Seeing in Full Colour
The retina, which lines the back of the eye, is made up of different cells. The main cells are photoreceptors which respond to light - there are two main types - rods and cones.
There is one type of rod, they are very sensitive and allow us to pick up even the faintest light in the dark, so they are principally used for night vision. There are three types of cone cell, red, blue and green, and each responds to those colours.
If someone is colour deficient there is a problem with the cones, which are usually present but don't respond properly. Generally the red and green cones are affected. It is possible for the cones to be absent, and giving a much more intense deficiency in colour vision, colour blindness. You would only see in black and white, and as you would have just the sensitive rods, you would be very light sensitive too.
Causes of Colour Deficiency
It can be related to DNA and genetic makeup, so if there is a family history it can be passed onto children. It generally passes on the mother's side but can be completely random with no family history. It is rare in girls - around 0.5%, more common in boys around 8%.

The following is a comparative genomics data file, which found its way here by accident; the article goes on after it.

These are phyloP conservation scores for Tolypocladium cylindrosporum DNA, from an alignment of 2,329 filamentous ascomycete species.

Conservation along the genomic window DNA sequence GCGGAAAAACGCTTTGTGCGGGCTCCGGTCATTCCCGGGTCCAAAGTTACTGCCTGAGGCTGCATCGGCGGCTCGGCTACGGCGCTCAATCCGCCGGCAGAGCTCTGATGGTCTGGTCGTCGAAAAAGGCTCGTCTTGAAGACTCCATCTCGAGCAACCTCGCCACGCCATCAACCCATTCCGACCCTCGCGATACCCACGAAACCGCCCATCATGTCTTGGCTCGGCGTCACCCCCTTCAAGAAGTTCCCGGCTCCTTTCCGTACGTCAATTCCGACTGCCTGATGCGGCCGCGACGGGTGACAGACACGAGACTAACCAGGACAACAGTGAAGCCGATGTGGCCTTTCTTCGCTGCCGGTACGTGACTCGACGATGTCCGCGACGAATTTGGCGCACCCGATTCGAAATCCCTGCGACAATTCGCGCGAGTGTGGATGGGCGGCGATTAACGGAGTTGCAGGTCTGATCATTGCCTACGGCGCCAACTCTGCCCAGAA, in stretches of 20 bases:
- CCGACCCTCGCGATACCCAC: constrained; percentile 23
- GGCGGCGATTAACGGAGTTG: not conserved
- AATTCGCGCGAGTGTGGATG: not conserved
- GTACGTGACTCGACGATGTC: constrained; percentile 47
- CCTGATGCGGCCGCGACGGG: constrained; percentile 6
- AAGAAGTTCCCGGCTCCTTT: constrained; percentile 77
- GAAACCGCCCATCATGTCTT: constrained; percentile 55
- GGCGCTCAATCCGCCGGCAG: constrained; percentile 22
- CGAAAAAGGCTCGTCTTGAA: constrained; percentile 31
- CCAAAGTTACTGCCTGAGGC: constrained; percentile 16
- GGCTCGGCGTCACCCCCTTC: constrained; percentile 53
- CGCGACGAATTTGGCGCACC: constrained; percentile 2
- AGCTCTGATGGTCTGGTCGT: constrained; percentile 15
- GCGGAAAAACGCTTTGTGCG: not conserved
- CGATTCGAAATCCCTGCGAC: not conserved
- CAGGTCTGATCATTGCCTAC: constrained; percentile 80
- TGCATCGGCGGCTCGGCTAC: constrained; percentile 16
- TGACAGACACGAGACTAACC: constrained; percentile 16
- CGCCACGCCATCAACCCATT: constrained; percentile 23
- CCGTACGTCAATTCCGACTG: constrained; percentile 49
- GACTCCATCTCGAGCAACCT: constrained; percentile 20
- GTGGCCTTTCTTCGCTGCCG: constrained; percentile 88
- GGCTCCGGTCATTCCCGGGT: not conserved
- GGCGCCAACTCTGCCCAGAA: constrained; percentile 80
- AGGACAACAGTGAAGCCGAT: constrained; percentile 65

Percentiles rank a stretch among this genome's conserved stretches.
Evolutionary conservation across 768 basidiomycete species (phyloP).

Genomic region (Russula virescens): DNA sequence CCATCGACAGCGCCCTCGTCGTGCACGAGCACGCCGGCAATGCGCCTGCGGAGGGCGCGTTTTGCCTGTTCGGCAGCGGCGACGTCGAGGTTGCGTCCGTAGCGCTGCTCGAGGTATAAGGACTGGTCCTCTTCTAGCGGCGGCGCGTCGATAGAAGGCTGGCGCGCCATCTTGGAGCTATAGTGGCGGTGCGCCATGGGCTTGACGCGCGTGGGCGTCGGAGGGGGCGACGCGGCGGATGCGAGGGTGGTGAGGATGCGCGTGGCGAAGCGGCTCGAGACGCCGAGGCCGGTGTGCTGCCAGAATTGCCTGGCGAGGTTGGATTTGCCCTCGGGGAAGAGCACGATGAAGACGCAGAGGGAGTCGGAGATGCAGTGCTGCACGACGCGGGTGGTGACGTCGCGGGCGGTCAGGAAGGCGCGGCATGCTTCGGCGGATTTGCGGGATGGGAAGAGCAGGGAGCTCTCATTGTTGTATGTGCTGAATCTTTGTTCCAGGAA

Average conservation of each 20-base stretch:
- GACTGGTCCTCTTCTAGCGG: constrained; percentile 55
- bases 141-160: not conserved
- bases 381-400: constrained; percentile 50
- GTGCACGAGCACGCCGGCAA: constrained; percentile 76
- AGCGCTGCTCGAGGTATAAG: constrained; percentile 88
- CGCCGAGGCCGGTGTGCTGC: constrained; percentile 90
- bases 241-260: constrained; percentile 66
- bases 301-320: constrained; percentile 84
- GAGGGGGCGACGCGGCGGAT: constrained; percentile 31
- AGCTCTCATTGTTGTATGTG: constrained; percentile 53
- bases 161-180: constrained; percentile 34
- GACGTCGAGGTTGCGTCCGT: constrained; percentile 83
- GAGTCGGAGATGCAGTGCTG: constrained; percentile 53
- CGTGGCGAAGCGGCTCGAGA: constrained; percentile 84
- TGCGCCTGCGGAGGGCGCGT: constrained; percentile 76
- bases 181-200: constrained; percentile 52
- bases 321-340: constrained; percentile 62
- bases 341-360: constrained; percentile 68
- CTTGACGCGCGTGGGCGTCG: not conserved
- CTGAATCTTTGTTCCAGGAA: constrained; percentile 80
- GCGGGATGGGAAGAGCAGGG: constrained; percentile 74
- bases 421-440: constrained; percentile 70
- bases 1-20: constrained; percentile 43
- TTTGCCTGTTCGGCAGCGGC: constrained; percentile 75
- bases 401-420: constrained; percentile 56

It is possible to become colour deficient in later life, due to a pathology rather than a genetic condition, and as such is often reversible. Simple conditions like cataract can affect colour perception, and other conditions, including side effects of medication can cause changes.
Colour Deficiency and Career
As you can be born colour deficient and it will not change, early awareness is important as it can restrict your choice of career. We ask the patient to tell us what they can see on colour test charts.
Colour deficiency can be a problem in the emergency services and armed forces, and it can also affect subjects where colour is important, such as design, chemistry, geography or for electricians. Your Optometrist can test you and advise of any career restrictions.